Is the UK still open for business?

June 2021

With air corridors into the UK suspended (at the time of writing) because of Covid-19, and confusion at custom checkpoints, ports and docks resulting from Brexit changes, our international colleagues might be forgiven for thinking that the UK has given up on global trade and collaboration. Nothing could be further from the truth.

UK continues to attract inward investment

In 2019, at the height of Brexit uncertainty, the UK accounted for more private equity deals than the rest of Europe combined. The UK sealed 1,168 deals worth $43.61bn compared with its nearest rival France, with 880 deals worth €8.61bn, and Germany, with 632 deals worth €11.80bn (source: S&P Global).

In 2020 the UK also remained the biggest draw for venture capital investment in Europe, with British companies raising $13.7 billion (source: Pitchbook). Further, five new UK unicorn businesses were created in 2020, more than any other European country. Gousto’s valuation exceeded $1 billion when the meal kit start-up raised £25 million (around $34 million) from existing investors. Another new British unicorn was virtual events start-up Hopin, which raised $125 million in Series B funding in November 2020 at a $2.1 billion valuation. Other notable deals included digital bank Revolut’s $580 million Series D funding, and Amazon’s $575 million investment in Deliveroo.

Mergers and acquisitions – maintaining activity

As for mergers and acquisitions (M&A), despite a difficult year the UK was second only to the USA. Notably, cross-border deals were the only category of global activity that compared to 2019 activity levels (source: Bloomberg). In 2020, there were 3,131 announcements of currently pending or completed cross-border M&A deals valued at $1 million or more, resulting in control of the acquired company or assets, with an aggregate value of $1.06 trillion. This accounted for 39.7% of global M&A activity in 2020, close to the 39.3% market share that cross-border deals produced in 2019.

The top five target countries with the most cross-border M&A deals in 2020 were:

• USA – 652
• UK – 315
• China – 245
• Australia – 150
• Germany – 135

The top five countries by value were:

• USA – $342.4 bn
• UK – $134.6 bn
• Netherlands – $63.3 bn
• Germany – $60.2 bn
• Canada – $38.7 bn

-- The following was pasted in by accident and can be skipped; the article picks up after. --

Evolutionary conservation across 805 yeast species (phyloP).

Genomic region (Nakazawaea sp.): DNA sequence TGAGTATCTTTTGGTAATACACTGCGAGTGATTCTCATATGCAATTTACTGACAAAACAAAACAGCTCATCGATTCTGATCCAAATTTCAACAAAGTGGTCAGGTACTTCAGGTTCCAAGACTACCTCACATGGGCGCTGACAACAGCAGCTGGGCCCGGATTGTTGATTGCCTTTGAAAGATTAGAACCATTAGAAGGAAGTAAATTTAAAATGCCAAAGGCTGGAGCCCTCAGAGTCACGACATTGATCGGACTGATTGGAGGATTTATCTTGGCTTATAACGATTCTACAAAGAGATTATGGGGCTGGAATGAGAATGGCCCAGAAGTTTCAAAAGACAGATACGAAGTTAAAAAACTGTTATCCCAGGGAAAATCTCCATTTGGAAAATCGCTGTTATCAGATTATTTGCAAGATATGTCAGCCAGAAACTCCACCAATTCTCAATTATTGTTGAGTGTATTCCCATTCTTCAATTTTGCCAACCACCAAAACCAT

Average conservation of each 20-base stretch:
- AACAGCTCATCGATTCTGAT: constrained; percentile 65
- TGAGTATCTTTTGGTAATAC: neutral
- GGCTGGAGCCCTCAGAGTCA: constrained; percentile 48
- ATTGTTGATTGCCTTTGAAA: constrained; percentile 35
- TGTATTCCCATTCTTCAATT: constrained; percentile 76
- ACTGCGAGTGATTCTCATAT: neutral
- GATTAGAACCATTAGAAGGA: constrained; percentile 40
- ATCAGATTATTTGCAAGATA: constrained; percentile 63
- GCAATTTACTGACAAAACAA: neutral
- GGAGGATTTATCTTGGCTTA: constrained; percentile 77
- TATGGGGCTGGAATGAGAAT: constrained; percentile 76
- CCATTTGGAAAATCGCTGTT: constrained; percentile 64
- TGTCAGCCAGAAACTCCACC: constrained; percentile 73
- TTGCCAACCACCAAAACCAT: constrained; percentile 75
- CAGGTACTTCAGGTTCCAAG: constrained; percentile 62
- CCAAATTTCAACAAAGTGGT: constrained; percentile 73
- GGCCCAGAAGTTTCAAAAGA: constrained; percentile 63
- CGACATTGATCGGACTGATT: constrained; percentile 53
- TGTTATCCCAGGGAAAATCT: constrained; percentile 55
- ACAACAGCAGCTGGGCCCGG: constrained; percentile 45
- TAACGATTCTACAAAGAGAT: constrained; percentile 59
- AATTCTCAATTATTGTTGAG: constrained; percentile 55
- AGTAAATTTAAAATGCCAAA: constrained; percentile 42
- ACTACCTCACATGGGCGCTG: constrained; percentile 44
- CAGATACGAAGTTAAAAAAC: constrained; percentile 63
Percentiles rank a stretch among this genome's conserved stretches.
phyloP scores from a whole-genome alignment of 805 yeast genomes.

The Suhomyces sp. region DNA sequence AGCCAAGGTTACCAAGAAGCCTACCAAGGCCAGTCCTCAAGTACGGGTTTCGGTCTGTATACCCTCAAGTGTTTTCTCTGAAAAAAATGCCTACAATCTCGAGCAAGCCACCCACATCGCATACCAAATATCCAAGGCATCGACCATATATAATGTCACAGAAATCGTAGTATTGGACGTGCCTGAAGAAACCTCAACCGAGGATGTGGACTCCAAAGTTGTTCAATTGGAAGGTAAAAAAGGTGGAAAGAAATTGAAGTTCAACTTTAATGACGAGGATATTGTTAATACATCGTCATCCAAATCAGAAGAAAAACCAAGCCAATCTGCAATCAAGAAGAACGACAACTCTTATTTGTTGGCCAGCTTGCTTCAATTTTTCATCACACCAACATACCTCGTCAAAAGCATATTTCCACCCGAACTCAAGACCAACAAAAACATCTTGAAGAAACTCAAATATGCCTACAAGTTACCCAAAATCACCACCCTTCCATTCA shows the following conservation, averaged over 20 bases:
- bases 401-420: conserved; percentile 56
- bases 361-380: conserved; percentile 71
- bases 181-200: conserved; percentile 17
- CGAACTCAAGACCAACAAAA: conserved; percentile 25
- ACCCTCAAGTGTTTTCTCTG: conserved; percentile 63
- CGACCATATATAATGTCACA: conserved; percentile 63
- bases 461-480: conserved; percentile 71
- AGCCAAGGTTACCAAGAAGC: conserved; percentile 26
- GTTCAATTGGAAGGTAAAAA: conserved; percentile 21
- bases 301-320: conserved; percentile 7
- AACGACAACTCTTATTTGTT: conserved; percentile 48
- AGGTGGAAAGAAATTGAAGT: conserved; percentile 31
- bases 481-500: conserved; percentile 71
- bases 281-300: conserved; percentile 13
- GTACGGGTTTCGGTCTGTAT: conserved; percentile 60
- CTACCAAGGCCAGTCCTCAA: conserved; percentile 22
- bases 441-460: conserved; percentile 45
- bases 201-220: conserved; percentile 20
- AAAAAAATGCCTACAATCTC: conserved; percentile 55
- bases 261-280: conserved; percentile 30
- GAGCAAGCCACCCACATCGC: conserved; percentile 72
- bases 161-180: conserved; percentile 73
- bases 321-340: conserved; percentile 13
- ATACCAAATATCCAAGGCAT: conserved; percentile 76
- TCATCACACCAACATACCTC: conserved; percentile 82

Stable and low-tax environment

The UK regulatory and political environments remain stable and efficient (the World Bank estimates that it takes 13 days to set up a business in the UK compared with an average of 32 days in the rest of Europe). What’s more, the UK’s corporation tax rate of 19% is one of the lowest in Europe, bettered only by the Republic of Ireland at 12.5 %, and Hungary at 9%.

With one of the most flexible labour markets, the UK enjoys personal income tax rates that are lower than its main European rivals. English is the international language of business, while the UK remains one of the easiest countries in which to register a property and has a progressive attitude to planning consent. The UK also enjoys a well-educated talent pool, hosts one of the largest financial services markets, and remains a global leader in innovation.

These are just some of the reasons why London boasts more corporate headquarters than any other capital city in the world. In short, the UK is not just open for business, globally it remains one of the most flexible, innovative, dynamic, and attractive markets.

International trade

Although a difficult journey, the UK’s trade deal with the EU offers its international partners (with few exceptions) unlimited tariff-free access to European markets. Keen to establish its own post-Brexit place in the world, this deal is likely to be one of many free-trade treaties that the UK will complete in 2021.

Despite the calamity of the global pandemic, we can expect the UK to be ready as soon as travel restrictions are lifted and as keen as ever to do business. Further, a new world order that appears to promise a more outward looking USA, a more nuanced approach to China and greater emphasis on the environment will generate huge new growth opportunities and deals.

The need for advice

With the trend towards cross-border deals surviving the struggles of 2020, never has it been more important to understand the secrets of global networking and collaboration. Of equal importance will be the need to seek professional advice and support to help knit together international deals, establish international operations, navigate potential regulatory and taxation pitfalls, and raise capital in the appropriate currency.

As for the UK’s part in the outlook for 2021, this reminds me of a Douglas Adams quote: ‘I may not have gone where I intended to go, but I think I have ended up where I needed to be.'

About the author

Paul Heaven
West Midlands, United Kingdom

Paul is a director at Jerroms, Russell Bedford’s West Midlands, UK member firm. He is a qualified chartered accountant with more than 20 years general management experience and is a member of the Corporate Finance Faculty of the Institute of Chartered Accountants in England and Wales (ICAEW). Paul is an expert in corporate finance, venture capital, private equity and asset lending and has extensive experience of acquisitions, disposals, floatation and fund raising. He personally led a start-up venture that grew (with £9.5m of external investment) to become one of the worlds’ leading vendors in the provision of outsourced, internet based, supply-chain technology. Paul is accredited as a SFEDI Business Support Advisor.

Author: Paul Heaven - Jerroms, West Midlands, United Kingdom

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